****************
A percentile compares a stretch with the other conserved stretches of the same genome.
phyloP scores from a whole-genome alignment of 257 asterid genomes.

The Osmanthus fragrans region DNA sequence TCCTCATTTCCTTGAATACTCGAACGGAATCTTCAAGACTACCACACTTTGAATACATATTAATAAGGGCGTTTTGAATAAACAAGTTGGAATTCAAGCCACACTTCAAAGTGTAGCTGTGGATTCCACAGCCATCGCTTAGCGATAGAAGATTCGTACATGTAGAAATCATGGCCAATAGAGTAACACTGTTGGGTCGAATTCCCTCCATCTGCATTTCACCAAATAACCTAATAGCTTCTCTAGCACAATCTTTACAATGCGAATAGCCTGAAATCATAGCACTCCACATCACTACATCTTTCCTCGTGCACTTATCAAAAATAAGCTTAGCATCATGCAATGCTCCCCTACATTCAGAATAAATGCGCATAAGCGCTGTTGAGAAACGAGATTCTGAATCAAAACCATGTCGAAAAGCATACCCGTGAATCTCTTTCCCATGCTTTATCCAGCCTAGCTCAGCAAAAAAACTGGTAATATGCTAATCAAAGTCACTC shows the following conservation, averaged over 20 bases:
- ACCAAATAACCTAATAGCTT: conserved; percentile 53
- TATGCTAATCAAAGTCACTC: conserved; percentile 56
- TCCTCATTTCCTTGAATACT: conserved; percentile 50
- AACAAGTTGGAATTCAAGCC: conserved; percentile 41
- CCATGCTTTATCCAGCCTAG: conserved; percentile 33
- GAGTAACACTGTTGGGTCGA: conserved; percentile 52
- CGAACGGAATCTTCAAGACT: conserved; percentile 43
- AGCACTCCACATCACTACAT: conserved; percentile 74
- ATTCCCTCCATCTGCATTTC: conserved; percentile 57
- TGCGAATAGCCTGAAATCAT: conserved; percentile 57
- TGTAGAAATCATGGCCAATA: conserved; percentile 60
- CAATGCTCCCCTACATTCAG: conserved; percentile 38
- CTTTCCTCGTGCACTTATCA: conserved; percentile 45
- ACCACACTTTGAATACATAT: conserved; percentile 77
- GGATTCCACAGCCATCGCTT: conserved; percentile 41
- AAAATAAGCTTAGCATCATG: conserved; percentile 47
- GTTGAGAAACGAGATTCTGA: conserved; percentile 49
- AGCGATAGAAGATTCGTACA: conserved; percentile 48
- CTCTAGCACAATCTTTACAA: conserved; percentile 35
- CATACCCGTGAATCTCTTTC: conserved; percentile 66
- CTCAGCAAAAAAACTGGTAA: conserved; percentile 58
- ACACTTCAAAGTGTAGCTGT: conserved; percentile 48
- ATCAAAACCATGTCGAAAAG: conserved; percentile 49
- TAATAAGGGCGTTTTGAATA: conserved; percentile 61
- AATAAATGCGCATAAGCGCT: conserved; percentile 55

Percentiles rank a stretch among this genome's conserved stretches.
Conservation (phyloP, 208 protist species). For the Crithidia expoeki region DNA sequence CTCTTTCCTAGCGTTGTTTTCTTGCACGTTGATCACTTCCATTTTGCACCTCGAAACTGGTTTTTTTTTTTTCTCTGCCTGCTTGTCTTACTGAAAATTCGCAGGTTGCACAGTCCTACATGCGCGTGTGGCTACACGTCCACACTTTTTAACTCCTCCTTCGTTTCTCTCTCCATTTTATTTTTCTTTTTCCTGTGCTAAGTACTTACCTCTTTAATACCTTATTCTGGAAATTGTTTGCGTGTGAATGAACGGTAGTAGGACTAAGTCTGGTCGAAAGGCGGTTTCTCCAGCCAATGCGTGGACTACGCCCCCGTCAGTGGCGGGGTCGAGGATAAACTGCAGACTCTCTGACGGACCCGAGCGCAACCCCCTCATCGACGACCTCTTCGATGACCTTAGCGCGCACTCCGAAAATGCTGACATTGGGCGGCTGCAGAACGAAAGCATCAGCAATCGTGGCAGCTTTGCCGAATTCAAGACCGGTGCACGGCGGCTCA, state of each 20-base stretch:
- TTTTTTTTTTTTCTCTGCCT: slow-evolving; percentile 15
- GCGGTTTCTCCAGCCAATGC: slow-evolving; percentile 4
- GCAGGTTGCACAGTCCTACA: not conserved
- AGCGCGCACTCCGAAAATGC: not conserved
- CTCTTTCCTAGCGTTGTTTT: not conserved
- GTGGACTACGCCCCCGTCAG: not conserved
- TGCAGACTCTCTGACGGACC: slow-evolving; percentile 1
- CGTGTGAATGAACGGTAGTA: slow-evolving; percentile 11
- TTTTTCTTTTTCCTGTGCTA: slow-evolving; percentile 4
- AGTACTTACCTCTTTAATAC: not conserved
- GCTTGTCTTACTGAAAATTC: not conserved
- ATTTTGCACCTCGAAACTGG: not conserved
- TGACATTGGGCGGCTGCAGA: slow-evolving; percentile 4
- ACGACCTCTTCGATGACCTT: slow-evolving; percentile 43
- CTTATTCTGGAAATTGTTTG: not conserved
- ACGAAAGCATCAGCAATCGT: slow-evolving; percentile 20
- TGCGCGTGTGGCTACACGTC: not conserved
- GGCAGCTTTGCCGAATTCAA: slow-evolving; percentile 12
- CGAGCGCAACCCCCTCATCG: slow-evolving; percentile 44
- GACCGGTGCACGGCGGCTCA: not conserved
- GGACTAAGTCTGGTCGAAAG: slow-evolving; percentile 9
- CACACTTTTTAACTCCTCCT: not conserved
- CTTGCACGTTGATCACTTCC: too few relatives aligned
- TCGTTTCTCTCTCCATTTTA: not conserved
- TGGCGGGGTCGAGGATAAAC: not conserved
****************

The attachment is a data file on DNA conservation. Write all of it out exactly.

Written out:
A percentile compares a stretch with the other conserved stretches of the same genome.
phyloP scores from a whole-genome alignment of 257 asterid genomes.

The Osmanthus fragrans region DNA sequence TCCTCATTTCCTTGAATACTCGAACGGAATCTTCAAGACTACCACACTTTGAATACATATTAATAAGGGCGTTTTGAATAAACAAGTTGGAATTCAAGCCACACTTCAAAGTGTAGCTGTGGATTCCACAGCCATCGCTTAGCGATAGAAGATTCGTACATGTAGAAATCATGGCCAATAGAGTAACACTGTTGGGTCGAATTCCCTCCATCTGCATTTCACCAAATAACCTAATAGCTTCTCTAGCACAATCTTTACAATGCGAATAGCCTGAAATCATAGCACTCCACATCACTACATCTTTCCTCGTGCACTTATCAAAAATAAGCTTAGCATCATGCAATGCTCCCCTACATTCAGAATAAATGCGCATAAGCGCTGTTGAGAAACGAGATTCTGAATCAAAACCATGTCGAAAAGCATACCCGTGAATCTCTTTCCCATGCTTTATCCAGCCTAGCTCAGCAAAAAAACTGGTAATATGCTAATCAAAGTCACTC shows the following conservation, averaged over 20 bases:
- ACCAAATAACCTAATAGCTT: conserved; percentile 53
- TATGCTAATCAAAGTCACTC: conserved; percentile 56
- TCCTCATTTCCTTGAATACT: conserved; percentile 50
- AACAAGTTGGAATTCAAGCC: conserved; percentile 41
- CCATGCTTTATCCAGCCTAG: conserved; percentile 33
- GAGTAACACTGTTGGGTCGA: conserved; percentile 52
- CGAACGGAATCTTCAAGACT: conserved; percentile 43
- AGCACTCCACATCACTACAT: conserved; percentile 74
- ATTCCCTCCATCTGCATTTC: conserved; percentile 57
- TGCGAATAGCCTGAAATCAT: conserved; percentile 57
- TGTAGAAATCATGGCCAATA: conserved; percentile 60
- CAATGCTCCCCTACATTCAG: conserved; percentile 38
- CTTTCCTCGTGCACTTATCA: conserved; percentile 45
- ACCACACTTTGAATACATAT: conserved; percentile 77
- GGATTCCACAGCCATCGCTT: conserved; percentile 41
- AAAATAAGCTTAGCATCATG: conserved; percentile 47
- GTTGAGAAACGAGATTCTGA: conserved; percentile 49
- AGCGATAGAAGATTCGTACA: conserved; percentile 48
- CTCTAGCACAATCTTTACAA: conserved; percentile 35
- CATACCCGTGAATCTCTTTC: conserved; percentile 66
- CTCAGCAAAAAAACTGGTAA: conserved; percentile 58
- ACACTTCAAAGTGTAGCTGT: conserved; percentile 48
- ATCAAAACCATGTCGAAAAG: conserved; percentile 49
- TAATAAGGGCGTTTTGAATA: conserved; percentile 61
- AATAAATGCGCATAAGCGCT: conserved; percentile 55

Percentiles rank a stretch among this genome's conserved stretches.
Conservation (phyloP, 208 protist species). For the Crithidia expoeki region DNA sequence CTCTTTCCTAGCGTTGTTTTCTTGCACGTTGATCACTTCCATTTTGCACCTCGAAACTGGTTTTTTTTTTTTCTCTGCCTGCTTGTCTTACTGAAAATTCGCAGGTTGCACAGTCCTACATGCGCGTGTGGCTACACGTCCACACTTTTTAACTCCTCCTTCGTTTCTCTCTCCATTTTATTTTTCTTTTTCCTGTGCTAAGTACTTACCTCTTTAATACCTTATTCTGGAAATTGTTTGCGTGTGAATGAACGGTAGTAGGACTAAGTCTGGTCGAAAGGCGGTTTCTCCAGCCAATGCGTGGACTACGCCCCCGTCAGTGGCGGGGTCGAGGATAAACTGCAGACTCTCTGACGGACCCGAGCGCAACCCCCTCATCGACGACCTCTTCGATGACCTTAGCGCGCACTCCGAAAATGCTGACATTGGGCGGCTGCAGAACGAAAGCATCAGCAATCGTGGCAGCTTTGCCGAATTCAAGACCGGTGCACGGCGGCTCA, state of each 20-base stretch:
- TTTTTTTTTTTTCTCTGCCT: slow-evolving; percentile 15
- GCGGTTTCTCCAGCCAATGC: slow-evolving; percentile 4
- GCAGGTTGCACAGTCCTACA: not conserved
- AGCGCGCACTCCGAAAATGC: not conserved
- CTCTTTCCTAGCGTTGTTTT: not conserved
- GTGGACTACGCCCCCGTCAG: not conserved
- TGCAGACTCTCTGACGGACC: slow-evolving; percentile 1
- CGTGTGAATGAACGGTAGTA: slow-evolving; percentile 11
- TTTTTCTTTTTCCTGTGCTA: slow-evolving; percentile 4
- AGTACTTACCTCTTTAATAC: not conserved
- GCTTGTCTTACTGAAAATTC: not conserved
- ATTTTGCACCTCGAAACTGG: not conserved
- TGACATTGGGCGGCTGCAGA: slow-evolving; percentile 4
- ACGACCTCTTCGATGACCTT: slow-evolving; percentile 43
- CTTATTCTGGAAATTGTTTG: not conserved
- ACGAAAGCATCAGCAATCGT: slow-evolving; percentile 20
- TGCGCGTGTGGCTACACGTC: not conserved
- GGCAGCTTTGCCGAATTCAA: slow-evolving; percentile 12
- CGAGCGCAACCCCCTCATCG: slow-evolving; percentile 44
- GACCGGTGCACGGCGGCTCA: not conserved
- GGACTAAGTCTGGTCGAAAG: slow-evolving; percentile 9
- CACACTTTTTAACTCCTCCT: not conserved
- CTTGCACGTTGATCACTTCC: too few relatives aligned
- TCGTTTCTCTCTCCATTTTA: not conserved
- TGGCGGGGTCGAGGATAAAC: not conserved